Review copy was received from Author. This does not affect my opinion of the book or the content of my review.
A Trace of Deceit by Karen Odden
Series: Victorian Mystery #2
Published by William Morrow on December 17, 2019
Genres: Historical Fiction, Mystery
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Edwin is dead. That’s what Inspector Matthew Hallam of Scotland Yard tells Annabel Rowe when she discovers him searching her brother’s flat for clues. While the news is shocking, Annabel can’t say it’s wholly unexpected, given Edwin’s past as a dissolute risk-taker and art forger, although he swore he’d reformed. After years spent blaming his reckless behavior for their parents’ deaths, Annabel is now faced with the question of who murdered him—because Edwin’s death was both violent and deliberate. A valuable French painting he’d been restoring for an auction house is missing from his studio: find the painting, find the murderer. But the owner of the artwork claims it was destroyed in a warehouse fire years ago.
As a painter at the prestigious Slade School of Art and as Edwin’s closest relative, Annabel makes the case that she is crucial to Matthew’s investigation. But in their search for the painting, Matthew and Annabel trace a path of deceit and viciousness that reaches far beyond the elegant rooms of the auction house, into an underworld of politics, corruption, and secrets someone will kill to keep.
A young art student, in the process of reconciling with a brother who fell into addiction and crime before beginning the process of recovery, must now face that brother’s murky past and her knowledge of the art world to help a Scotland Yard detective get to the truth. This exploration into the world of Victorian art, the darkness of addiction and its effect on siblings, a young woman finding her way to understanding, and a sweet background romance all made for a profoundly good second visit with an author I have come to appreciate for her painting of the Victorian world and a clever mystery.
A Trace of Deceit was the standalone sequel to A Dangerous Duet. I didn’t read A Dangerous Duet and did just fine since the only connection was Matthew Hallam as the detective who became the love interest in this one.
First of all, I must tattle on myself. I went into this one thinking it was the sequel to an earlier book the author had written, A Lady in the Smoke. As you can imagine, I was somewhat confused at first to not spot the connection to the earlier book or feel there was a connection, but then got it sorted out when I paused in my reading to do a proper investigation. Once I had that established, I was able to slip back into Annabel Rowe’s story.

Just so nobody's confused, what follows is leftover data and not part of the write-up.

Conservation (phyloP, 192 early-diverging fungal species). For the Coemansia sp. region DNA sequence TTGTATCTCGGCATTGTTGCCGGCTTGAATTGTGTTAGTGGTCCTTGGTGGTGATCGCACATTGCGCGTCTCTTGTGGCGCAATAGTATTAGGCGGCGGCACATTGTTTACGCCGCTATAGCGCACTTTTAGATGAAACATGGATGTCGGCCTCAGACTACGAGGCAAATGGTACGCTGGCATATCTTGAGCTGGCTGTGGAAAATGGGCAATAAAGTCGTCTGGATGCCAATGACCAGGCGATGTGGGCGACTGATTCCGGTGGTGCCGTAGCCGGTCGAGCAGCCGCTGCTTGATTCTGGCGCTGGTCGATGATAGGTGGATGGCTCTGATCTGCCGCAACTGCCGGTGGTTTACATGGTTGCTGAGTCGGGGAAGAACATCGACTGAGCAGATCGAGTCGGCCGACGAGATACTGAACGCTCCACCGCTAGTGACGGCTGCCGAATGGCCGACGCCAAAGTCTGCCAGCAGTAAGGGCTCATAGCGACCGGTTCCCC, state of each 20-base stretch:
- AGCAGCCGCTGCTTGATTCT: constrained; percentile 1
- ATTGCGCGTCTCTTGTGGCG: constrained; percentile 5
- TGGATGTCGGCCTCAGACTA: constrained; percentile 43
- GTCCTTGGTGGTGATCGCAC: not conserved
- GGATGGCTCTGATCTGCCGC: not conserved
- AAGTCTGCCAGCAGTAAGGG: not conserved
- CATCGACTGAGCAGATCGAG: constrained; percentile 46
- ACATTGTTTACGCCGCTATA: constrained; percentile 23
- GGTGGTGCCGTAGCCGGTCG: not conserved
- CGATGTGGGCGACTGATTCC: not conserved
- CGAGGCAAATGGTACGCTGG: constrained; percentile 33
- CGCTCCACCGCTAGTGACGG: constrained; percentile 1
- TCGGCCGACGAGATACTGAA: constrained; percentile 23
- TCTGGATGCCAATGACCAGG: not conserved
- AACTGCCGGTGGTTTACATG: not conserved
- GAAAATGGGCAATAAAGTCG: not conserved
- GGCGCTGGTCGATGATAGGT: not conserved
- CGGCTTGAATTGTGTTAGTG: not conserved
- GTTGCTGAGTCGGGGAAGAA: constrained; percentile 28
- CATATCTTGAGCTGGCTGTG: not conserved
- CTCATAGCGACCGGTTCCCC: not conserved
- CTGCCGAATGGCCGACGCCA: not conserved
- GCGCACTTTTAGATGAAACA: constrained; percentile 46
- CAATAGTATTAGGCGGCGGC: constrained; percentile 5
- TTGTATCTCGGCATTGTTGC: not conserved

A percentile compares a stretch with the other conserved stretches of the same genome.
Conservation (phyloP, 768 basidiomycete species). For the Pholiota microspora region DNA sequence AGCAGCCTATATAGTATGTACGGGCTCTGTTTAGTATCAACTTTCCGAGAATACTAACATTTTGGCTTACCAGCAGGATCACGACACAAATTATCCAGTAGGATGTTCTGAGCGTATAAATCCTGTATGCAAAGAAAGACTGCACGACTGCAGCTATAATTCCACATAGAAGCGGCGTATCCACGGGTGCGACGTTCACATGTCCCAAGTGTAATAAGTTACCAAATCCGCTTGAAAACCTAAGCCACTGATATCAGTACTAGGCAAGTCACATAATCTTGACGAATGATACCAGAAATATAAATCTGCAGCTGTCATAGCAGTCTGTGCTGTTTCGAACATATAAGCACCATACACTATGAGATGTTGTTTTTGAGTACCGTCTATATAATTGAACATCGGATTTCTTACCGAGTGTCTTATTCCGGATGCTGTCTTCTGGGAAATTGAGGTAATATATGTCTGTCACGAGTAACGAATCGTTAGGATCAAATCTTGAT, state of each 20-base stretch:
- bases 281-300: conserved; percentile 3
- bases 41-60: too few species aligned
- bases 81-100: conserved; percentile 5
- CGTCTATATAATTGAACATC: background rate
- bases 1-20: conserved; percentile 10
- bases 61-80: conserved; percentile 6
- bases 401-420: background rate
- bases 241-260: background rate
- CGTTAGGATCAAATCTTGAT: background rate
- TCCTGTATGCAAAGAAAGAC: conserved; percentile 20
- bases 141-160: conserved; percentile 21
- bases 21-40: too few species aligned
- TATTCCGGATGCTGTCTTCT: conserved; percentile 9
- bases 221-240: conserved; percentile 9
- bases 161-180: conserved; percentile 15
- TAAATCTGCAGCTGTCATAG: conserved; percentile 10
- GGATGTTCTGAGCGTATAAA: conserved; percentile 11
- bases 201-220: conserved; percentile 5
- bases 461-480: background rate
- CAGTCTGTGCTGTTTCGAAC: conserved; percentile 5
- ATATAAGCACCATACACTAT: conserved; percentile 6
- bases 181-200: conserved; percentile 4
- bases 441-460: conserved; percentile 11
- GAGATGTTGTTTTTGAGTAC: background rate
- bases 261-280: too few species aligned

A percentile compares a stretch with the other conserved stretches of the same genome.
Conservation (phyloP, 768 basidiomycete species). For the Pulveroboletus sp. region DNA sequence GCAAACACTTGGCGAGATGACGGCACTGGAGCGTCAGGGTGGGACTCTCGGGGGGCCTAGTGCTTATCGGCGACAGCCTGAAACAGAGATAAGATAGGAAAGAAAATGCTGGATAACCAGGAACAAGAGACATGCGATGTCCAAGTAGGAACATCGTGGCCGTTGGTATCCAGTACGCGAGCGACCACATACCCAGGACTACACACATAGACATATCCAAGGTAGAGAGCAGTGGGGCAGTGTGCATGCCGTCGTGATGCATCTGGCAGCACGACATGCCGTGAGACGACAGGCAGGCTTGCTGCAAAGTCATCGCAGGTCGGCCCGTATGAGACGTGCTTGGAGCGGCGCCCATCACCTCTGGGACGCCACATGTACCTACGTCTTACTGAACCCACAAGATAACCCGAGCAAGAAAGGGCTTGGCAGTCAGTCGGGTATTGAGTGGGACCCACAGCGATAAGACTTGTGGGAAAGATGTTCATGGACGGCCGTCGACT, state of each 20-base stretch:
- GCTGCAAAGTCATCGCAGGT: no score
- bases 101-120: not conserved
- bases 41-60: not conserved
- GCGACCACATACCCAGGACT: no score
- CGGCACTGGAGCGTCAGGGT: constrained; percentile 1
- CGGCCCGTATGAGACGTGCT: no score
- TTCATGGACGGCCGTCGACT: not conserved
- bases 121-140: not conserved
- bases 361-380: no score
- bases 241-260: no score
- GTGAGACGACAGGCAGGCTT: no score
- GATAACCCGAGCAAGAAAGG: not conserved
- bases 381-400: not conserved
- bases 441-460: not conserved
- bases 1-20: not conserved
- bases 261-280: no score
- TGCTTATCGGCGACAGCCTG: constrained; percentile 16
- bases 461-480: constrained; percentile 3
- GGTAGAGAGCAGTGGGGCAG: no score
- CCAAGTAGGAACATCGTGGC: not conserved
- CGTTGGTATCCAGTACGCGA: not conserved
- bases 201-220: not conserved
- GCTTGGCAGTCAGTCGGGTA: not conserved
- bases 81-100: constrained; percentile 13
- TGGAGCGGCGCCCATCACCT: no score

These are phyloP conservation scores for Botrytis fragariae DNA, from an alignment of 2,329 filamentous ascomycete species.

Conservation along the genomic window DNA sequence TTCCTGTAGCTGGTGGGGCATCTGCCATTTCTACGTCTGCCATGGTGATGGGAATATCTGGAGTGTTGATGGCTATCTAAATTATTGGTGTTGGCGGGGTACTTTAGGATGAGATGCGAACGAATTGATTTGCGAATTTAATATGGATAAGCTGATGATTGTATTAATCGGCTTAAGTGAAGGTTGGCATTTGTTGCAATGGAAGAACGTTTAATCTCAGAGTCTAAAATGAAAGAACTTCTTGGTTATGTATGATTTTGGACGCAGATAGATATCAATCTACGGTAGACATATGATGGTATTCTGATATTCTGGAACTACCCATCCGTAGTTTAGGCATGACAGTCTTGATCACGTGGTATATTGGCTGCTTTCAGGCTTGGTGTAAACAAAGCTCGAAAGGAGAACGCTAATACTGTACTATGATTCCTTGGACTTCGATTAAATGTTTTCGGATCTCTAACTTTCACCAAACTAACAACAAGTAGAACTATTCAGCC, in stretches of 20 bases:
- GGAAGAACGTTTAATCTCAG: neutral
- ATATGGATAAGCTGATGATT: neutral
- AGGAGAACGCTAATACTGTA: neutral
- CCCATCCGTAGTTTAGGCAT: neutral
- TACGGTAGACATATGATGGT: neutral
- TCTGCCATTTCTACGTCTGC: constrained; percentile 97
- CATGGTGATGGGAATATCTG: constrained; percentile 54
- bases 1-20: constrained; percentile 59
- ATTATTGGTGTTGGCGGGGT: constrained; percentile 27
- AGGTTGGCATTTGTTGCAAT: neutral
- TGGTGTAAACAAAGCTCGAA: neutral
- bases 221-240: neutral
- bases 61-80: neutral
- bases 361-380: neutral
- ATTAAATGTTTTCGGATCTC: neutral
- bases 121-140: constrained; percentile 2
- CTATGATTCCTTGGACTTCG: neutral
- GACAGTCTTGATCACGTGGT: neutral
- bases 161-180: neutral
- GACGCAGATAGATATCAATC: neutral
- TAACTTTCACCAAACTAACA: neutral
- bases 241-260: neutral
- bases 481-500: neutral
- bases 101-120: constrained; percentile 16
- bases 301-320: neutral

Annabel is the sister of the victim and my heart went out to her not long after I learned her history with her brother and her struggles to love and help a sibling who withdrew from her into his addictions before getting himself put away for forgery. In fact, she feels guilt when she learns he was murdered and not just in trouble with the police again. She is vulnerable, but also driven to get to the truth of both the murder and the mystery of her brother’s life. When the truth came out about what drove Edwin to drink and drugs, I saw that coming. Fortunately, she is a strong woman and she has Matthew who has been working her brother’s case all along. She was all Victorian and yet, her artistic side and her own personality make her something more.
Speaking of art, art plays a huge role in this book. I enjoy art history and learning more about paintings and artists so this part was intriguing to me. It does occupy a large portion of the book and the pace slows down as the book delves into this element. I didn’t mind and spent time on the internet looking up artists and paintings as I went. I could tell the author did due diligence with this element as well as the wider Victorian era setting. Description, dialogue, and manners were all in line with the historical setting.
As to the mystery, whew, there were several possibilities in the beginning including was the painting her brother Edwin was working on genuine or fake? Was it the auction owner? Was it the owner? Her Step-son? Or others from Edwin’s dark past and nothing to do with the painting at all? I had an idea, but dismissed it. In truth, I was more interested in seeing Annabel discover the truth behind Edwin’s addictions and make her emotional journey through it all. I loved her and Matthew together and working on Edwin’s murder. Now, I want to go back for A Dangerous Duet to see more of Matthew solving his sister’s story.
All in all, I was emotionally attached and engaged with the characters and mystery. I love the author’s writing style and the Victorian world of her mysteries. I can’t wait to pick up more and can easily recommend this one and her others to other historical mystery fans.
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